A personal blog about psoriasis.


This is a personal blog by someone with no medical skills, knowledge or aptitude whatsoever (although I was once in an episode of Holby City, and I survived so, you know, just sayin’…). I am simply recounting my experiences as a sufferer of a disease I see discussed very rarely. I know that in the search to tackle this dreadful blight, there are all sorts of debates about homeopathy, diet, traditional medicine et cetera: I’ve explored various avenues and had my fair share of successes and failures. No-one has yet managed to wrest me from its grip, and I’m not especially interested in debating the merits or otherwise of refraining from cheese or bathing in tar. This isn’t a place for such arguments, so I’m unlikely to publish any feedback strongly advocating one approach over another. I don’t want this corner of the Internet to become another battleground between the stethoscope and the hedgerow. Interesting personal stories of triumph, disaster or a slightly embarrassing moment on a bus, however, I will cherish.  Otherwise: it’s just my story. It might be interesting, it might help, or it might have a good joke about The Singing Detective in it. That’s all. I’ll update it as regularly as I can, usually when I have a writing deadline elsewhere that I’m supposed to be meeting.

For those who have stumbled here by mistake, allow me to introduce myself, I am Toby, I am an actor and comedian, and I have suffered from psoriasis for the past 26 years. I don’t know if talking and writing about this unsightly and often irritating condition helps, but it’s so desperate for attention it seems rather churlish to deny it. It is such an individual disease though, that I can’t stress enough that anything I say or try here is purely subjective and unscientific and is in no way intended to be advisory. And I know it’s not as bad as cancer or amputation, but on its own terms and in isolation, it’s bad enough.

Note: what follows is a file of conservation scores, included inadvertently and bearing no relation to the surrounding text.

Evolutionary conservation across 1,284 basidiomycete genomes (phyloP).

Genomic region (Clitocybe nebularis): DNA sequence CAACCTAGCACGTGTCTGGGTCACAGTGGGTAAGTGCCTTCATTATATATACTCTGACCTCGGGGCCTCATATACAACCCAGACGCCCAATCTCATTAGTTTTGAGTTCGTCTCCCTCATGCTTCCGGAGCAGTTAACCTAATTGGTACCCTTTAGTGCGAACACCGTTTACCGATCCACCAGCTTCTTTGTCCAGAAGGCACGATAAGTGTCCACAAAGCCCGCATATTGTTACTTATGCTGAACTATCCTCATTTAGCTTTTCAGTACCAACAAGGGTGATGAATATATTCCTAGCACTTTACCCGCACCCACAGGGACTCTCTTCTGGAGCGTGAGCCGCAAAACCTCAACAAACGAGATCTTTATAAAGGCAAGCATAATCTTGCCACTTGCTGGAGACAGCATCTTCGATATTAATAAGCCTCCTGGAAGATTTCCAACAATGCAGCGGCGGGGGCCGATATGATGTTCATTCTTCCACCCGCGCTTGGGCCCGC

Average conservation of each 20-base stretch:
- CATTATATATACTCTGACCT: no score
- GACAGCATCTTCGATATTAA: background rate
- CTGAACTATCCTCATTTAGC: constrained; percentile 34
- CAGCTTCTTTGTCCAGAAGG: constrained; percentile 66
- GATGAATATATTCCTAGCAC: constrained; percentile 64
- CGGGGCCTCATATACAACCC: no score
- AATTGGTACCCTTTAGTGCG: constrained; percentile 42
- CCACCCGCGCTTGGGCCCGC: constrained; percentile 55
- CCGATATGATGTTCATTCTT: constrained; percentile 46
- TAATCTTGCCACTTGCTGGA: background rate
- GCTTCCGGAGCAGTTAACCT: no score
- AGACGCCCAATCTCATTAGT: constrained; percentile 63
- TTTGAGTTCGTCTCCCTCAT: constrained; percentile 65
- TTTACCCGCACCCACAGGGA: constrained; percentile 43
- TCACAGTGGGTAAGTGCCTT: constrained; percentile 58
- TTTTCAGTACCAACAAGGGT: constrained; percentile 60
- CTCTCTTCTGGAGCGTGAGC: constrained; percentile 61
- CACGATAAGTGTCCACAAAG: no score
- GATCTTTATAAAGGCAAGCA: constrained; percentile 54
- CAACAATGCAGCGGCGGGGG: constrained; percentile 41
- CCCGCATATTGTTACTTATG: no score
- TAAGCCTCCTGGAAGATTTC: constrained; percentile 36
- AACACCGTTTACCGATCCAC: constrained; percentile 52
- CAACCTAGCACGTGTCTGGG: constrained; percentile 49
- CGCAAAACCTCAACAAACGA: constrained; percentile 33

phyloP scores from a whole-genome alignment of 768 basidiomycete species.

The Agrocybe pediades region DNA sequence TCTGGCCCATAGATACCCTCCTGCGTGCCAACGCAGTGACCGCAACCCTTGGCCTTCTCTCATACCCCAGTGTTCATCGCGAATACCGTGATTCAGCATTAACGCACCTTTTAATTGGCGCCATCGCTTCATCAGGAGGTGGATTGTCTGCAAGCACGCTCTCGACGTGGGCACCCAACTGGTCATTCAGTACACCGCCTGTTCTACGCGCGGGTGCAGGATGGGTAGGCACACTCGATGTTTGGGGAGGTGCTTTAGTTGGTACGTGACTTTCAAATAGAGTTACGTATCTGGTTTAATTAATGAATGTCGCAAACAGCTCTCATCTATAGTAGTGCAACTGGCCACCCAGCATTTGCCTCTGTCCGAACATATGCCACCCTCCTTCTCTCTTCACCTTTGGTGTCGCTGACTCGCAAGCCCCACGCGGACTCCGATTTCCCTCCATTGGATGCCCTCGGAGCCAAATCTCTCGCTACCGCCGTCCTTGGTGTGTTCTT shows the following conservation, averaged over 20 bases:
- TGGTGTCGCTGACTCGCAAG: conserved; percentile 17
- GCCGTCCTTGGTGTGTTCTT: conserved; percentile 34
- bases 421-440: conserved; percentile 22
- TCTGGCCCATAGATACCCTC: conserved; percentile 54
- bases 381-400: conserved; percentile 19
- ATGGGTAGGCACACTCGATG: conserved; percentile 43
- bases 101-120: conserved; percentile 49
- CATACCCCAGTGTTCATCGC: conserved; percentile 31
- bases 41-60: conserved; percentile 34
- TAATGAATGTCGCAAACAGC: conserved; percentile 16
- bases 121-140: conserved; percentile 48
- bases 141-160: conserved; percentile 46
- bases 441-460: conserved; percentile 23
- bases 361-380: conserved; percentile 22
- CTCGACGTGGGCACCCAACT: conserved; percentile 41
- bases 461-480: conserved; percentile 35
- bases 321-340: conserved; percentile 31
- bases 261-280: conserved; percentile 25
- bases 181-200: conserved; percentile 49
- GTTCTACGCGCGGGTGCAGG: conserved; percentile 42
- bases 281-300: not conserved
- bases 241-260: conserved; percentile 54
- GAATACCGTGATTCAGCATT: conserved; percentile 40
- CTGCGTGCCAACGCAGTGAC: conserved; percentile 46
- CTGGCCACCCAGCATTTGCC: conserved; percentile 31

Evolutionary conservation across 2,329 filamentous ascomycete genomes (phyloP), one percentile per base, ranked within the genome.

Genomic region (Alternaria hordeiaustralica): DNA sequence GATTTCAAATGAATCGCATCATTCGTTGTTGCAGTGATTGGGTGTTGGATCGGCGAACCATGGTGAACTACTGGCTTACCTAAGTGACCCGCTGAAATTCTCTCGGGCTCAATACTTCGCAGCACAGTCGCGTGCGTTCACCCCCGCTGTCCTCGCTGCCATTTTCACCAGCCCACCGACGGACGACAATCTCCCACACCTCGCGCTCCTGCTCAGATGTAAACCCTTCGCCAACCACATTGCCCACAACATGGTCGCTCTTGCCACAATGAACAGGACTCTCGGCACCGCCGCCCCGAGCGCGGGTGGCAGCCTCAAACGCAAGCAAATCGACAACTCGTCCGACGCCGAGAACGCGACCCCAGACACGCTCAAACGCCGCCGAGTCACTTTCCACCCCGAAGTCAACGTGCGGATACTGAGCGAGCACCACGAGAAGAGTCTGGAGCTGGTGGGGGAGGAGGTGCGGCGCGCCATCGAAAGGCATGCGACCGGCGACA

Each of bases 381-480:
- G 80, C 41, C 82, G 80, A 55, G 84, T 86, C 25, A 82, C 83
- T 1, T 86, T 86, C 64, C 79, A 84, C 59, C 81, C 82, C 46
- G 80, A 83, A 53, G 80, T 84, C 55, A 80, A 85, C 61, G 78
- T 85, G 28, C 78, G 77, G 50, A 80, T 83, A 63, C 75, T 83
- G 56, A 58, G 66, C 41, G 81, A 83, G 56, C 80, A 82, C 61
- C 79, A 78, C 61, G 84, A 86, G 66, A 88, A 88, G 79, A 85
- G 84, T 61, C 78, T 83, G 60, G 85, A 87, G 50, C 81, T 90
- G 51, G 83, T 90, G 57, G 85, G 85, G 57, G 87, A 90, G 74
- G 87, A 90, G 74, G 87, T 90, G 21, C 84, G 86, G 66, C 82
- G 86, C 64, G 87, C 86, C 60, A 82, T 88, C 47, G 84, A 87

My leg, generally.

Psoriasis is a dermatological condition caused by the immune system reproducing skin cells at 8 times the rate that they should. It manifests as red, sometimes scaly patches on the skin (commonly on the elbows, knees and scalp), and afflicts about 4% of the population. I am one of the 4%, and these are my experiences. They will take the form of an on-going commentary on my treatment mixed with memories from the past and no small amount of trite wordplay.


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